Vasectomy is a safe, effective, and permanent method of birth control. It is the most cost-effective form of contraception, costing half as much as a tubal ligation (having a woman’s tubes tied). In the United States, one out of five men over the age of 35 has had a vasectomy. Dr. McDowell trained to perform minimally invasive vasectomy while at the Mayo Clinic. He has extensive experience with the procedure, which can be completed in our office with local anesthesia in approximately 30 minutes. Anyone considering permanent birth control with a high success rate and few complications should strongly consider vasectomy.


During a vasectomy, the vas deferens from each testicle is cauterized, cut, or otherwise sealed, following local anesthesia. This prevents sperm from mixing with the semen that is ejaculated from the penis. An egg cannot be fertilized when there are no sperm in the semen. Because the tubes are blocked before the seminal vesicles and prostate, the amount of fluid ejaculated is unchanged.


  • You should shower the night before and the day of surgery.
  • Shave all hair from the front of your scrotum with a disposable razor.
  • You may eat breakfast on the day of surgery.
  • If the doctor prescribed Valium, you should take this one hour before your scheduled appointment.
  • If taking Valium someone will need to drive you to and from your appointment.


Vasectomy is a relatively simple procedure to perform. Complications are unusual, although possible and include:

  • Bleeding/Hematoma
  • Infection
  • Sperm Granuloma
  • Congestive Epididymitis
  • Chronic Pain
  • Recanalization/Failure


  • Sex Drive-a vasectomy will not interfere with your sex drive, ability to have erections, sensation of orgasm, or ability to ejaculate.
  • Risk of Cancer-many large studies confirm that there is no increased risk of any cancer following vasectomy.


  • You may go home a few minutes after the vasectomy is completed but should have someone available to accompany you and assist with tasks (driving, heavy lifting, etc.). You should have no planned activities.
  • Apply cold packs outside your shorts and lie on your back or in a recliner as much as possible for the rest of the day. Continue for 2 days to apply cold packs 20 minutes twice per day.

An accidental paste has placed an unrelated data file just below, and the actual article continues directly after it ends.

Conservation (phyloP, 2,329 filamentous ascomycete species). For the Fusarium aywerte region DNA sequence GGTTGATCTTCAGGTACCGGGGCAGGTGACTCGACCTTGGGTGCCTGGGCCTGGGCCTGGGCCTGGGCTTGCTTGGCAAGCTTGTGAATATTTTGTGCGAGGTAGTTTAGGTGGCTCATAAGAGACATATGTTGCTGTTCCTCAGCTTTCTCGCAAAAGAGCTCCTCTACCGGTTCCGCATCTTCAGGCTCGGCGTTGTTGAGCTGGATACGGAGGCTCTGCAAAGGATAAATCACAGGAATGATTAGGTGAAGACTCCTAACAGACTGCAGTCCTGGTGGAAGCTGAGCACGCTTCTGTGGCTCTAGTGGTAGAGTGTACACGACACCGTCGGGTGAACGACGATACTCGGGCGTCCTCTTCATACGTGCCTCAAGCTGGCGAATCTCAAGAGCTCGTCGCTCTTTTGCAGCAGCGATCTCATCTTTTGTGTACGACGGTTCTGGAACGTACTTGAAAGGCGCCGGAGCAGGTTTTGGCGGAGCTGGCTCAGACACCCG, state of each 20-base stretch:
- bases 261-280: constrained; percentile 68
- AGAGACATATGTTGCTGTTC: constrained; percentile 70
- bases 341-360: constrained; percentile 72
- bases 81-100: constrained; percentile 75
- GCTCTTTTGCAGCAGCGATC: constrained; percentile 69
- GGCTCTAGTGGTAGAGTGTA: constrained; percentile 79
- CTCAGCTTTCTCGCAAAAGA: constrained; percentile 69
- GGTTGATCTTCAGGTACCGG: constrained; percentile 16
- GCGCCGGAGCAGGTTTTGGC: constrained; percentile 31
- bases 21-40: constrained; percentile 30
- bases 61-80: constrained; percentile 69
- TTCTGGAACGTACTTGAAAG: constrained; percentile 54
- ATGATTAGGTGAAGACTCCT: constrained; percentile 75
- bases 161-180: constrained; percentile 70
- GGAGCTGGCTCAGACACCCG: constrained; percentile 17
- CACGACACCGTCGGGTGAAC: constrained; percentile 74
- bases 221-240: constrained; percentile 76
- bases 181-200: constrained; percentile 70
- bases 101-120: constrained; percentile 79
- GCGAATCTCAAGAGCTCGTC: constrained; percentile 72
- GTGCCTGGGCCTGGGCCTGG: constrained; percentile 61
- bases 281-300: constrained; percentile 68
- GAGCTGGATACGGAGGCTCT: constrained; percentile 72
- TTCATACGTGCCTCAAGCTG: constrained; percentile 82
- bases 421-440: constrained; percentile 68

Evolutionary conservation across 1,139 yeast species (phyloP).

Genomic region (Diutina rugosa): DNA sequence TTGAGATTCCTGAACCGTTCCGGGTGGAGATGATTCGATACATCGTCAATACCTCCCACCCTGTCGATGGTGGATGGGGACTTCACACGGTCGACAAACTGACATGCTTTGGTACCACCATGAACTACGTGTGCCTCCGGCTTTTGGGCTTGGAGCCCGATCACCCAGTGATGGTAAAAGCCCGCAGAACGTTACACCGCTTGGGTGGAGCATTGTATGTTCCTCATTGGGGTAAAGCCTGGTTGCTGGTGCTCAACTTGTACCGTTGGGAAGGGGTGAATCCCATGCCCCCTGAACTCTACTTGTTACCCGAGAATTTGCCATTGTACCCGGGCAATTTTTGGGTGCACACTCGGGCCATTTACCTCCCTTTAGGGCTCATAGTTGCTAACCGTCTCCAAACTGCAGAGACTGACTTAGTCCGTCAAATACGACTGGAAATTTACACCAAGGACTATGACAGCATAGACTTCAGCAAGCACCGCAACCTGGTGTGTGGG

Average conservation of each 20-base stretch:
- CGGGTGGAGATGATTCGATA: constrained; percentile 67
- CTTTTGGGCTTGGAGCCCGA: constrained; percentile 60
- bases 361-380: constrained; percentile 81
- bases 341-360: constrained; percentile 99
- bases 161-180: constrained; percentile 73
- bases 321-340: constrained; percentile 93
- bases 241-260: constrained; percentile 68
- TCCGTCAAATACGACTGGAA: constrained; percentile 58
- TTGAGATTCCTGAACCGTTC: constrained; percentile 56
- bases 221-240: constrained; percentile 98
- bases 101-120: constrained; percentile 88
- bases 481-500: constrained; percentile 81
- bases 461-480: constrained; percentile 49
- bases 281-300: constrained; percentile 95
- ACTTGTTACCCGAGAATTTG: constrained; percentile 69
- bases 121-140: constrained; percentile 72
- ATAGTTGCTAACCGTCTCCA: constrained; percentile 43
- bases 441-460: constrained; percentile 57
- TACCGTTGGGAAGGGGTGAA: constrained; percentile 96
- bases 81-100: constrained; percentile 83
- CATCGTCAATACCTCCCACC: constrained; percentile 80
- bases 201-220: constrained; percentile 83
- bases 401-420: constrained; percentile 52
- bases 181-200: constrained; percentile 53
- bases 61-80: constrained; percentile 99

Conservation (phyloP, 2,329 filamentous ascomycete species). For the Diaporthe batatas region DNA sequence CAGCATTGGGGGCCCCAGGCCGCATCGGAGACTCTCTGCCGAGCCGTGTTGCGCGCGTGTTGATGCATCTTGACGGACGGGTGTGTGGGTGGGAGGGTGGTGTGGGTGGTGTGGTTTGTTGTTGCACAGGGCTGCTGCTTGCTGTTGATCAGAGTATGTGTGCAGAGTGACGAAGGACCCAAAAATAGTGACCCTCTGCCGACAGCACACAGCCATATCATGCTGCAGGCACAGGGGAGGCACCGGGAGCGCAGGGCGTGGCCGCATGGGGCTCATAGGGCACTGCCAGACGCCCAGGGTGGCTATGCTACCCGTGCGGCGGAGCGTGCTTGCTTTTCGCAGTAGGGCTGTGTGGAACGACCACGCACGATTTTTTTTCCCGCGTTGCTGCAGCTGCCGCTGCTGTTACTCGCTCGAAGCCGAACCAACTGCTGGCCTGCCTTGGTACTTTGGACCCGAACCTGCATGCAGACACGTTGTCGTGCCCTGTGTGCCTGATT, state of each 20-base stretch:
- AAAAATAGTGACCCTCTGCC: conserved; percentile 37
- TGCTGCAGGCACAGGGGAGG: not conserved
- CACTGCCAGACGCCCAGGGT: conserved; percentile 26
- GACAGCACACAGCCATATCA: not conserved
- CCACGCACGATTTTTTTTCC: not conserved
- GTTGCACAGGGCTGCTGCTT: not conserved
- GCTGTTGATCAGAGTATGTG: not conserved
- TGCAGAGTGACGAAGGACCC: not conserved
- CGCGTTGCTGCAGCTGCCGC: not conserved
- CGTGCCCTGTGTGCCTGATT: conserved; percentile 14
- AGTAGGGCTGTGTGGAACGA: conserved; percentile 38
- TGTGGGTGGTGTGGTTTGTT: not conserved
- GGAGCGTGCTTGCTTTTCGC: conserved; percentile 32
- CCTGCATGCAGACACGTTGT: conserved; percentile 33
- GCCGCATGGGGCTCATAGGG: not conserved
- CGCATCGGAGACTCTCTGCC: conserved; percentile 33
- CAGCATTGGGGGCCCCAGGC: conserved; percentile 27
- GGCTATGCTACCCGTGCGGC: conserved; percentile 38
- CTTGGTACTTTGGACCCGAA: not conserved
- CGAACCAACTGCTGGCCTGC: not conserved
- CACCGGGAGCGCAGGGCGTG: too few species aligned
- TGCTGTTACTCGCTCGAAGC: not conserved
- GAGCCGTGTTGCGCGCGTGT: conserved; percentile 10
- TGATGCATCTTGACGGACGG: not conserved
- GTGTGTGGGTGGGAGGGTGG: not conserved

• You may have some swelling and minor pain in your scrotum for several days after the surgery.
  • Wearing snug underwear or a jockstrap will ease discomfort and protect the area.
  • The most important factor in a smooth recovery is rest. Patients may be asked to limit their activities for 3-5 days. Strenuous exercise or lifting should be avoided for a total of 7 days.
  • Patients should not bathe or swim for 24-48 hours after the procedure.
  • No sexual intercourse for 7 days after the procedure.
  • A backup method of birth control should be used until testing is done to confirm that sperm are no longer present in the ejaculate.
  • After the vasectomy, there may be some cramping and discomfort at the incision site. This can be relieved with a pain medication such as acetaminophen (Tylenol). Ibuprofen and aspirin should be avoided for at least one week as these medications may increase the risk of bleeding around the incision. For more severe pain, a stronger pain medication (Celebrex) will be prescribed.


Vasectomy is a very effective (99.85%) birth control method. However, a sperm sample (collected at home) must be checked 6-8 weeks after the procedure to ensure that no sperm remain in the ejaculate. Men need to ejaculate approximately 20 times to clear the ducts of sperm before the 6-week check. If the 6-week check shows no sperm, there is a 0.1% chance that a partner may become pregnant. This failure rate is equal to or better than any other currently available methods of birth control.


A vasectomy is considered a permanent method of birth control. Reversal is unlikely with the procedure performed in our office. A man should not have a vasectomy unless he is sure that he does not want children in the future.

★ Men who are considering a vasectomy should have a consult visit before the day of the procedure. At this visit, the doctor will explain the procedure and answer any questions. You may want to bring your partner with you to this visit. ★